49 research outputs found

    Un modello di programmazione parallela per applicazioni adattive e Context-Aware

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    La tesi affronta le problematiche di realizzazione di applicazioni parallele ad alte prestazioni adattive al contesto. Nella tesi viene analizzato un approccio generico alla Context Awareness e viene descritta in particolar modo una possibile estensione del modello di programmazione parallela ASSIST, che prende nome di ASSISTANT (ASSIST with Adaptivity and coNText awareness). Del modello ASSISTANT viene data una valutazione qualitativa della sua utilitĂ  mediante l'emulazione dei meccanismi di adattivitĂ  descritti nella tesi con la versione di ASSIST attuale

    Keep Calm and React with Foresight: Strategies for Low-latency and Energy-efficient Elastic Data Stream Processing

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    This paper addresses the problem of designing scaling strategies for elastic data stream processing. Elasticity allows applications to rapidly change their configuration on-the-fly (e.g., the amount of used resources) in response to dynamic workload fluctuations. In this work we face this problem by adopting the Model Predictive Control technique, a control-theoretic method aimed at finding the optimal application configuration along a limited prediction horizon in the future by solving an online optimization problem. Our control strategies are designed to address latency constraints, using Queueing Theory models, and energy consumption by changing the number of used cores and the CPU frequency through the Dynamic Voltage and Frequency Scaling (DVFS) support available in the modern multicore CPUs. The proactive capabilities, in addition to the latency- and energy-awareness, represent the novel features of our approach. To validate our methodology, we develop a thorough set of experiments on a high-frequency trading application. The results demonstrate the high-degree of flexibility and configurability of our approach, and show the effectiveness of our elastic scaling strategies compared with existing state-of-the-art techniques used in similar scenarios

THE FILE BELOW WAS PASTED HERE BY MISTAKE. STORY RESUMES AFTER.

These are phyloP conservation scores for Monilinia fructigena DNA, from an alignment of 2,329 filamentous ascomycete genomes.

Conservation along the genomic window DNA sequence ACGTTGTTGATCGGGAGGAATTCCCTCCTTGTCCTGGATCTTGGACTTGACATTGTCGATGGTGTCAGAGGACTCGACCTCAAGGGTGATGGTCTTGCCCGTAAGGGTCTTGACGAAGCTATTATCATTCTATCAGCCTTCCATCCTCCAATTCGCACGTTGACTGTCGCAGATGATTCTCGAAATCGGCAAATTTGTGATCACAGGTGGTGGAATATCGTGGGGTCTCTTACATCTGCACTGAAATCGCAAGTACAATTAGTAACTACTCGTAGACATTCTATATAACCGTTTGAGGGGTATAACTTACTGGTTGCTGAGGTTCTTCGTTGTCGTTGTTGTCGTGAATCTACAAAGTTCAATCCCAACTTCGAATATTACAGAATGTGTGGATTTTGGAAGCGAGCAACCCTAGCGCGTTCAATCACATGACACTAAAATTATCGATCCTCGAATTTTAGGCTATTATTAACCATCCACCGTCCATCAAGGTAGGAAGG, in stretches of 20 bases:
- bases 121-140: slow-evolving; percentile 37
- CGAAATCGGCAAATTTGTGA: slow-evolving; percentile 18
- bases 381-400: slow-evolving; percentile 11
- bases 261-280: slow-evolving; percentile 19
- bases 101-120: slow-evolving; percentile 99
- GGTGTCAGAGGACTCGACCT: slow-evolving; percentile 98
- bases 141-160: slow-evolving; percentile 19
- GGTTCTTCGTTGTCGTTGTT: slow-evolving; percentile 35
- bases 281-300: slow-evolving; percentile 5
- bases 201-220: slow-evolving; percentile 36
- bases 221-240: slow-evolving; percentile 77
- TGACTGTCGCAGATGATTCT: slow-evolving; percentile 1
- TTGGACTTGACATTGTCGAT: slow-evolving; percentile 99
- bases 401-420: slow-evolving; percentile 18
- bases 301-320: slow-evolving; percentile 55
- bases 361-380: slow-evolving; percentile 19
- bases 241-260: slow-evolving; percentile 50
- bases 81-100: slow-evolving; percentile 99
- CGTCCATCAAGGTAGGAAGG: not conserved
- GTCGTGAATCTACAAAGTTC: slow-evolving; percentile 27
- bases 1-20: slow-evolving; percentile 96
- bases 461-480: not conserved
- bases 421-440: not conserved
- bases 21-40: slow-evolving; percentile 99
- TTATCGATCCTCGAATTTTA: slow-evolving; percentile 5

Proactive elasticity and energy awareness in data stream processing

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    Data stream processing applications have a long running nature (24hr/7d) with workload conditions that may exhibit wide variations at run-time. Elasticity is the term coined to describe the capability of applications to change dynamically their resource usage in response to workload fluctuations. This paper focuses on strategies for elastic data stream processing targeting multicore systems. The key idea is to exploit Model Predictive Control, a control-theoretic method that takes into account the system behavior over a future time horizon in order to decide the best reconfiguration to execute. We design a set of energy-aware proactive strategies, optimized for throughput and latency QoS requirements, which regulate the number of used cores and the CPU frequency through the Dynamic Voltage and Frequency Scaling (DVFS) support offered by modern multicore CPUs. We evaluate our strategies in a high-frequency trading application fed by synthetic and real-world workload traces. We introduce specific properties to effectively compare different elastic approaches, and the results show that our strategies are able to achieve the best outcome

    A Control-Theoretic Methodology for Adaptive Structured Parallel Computations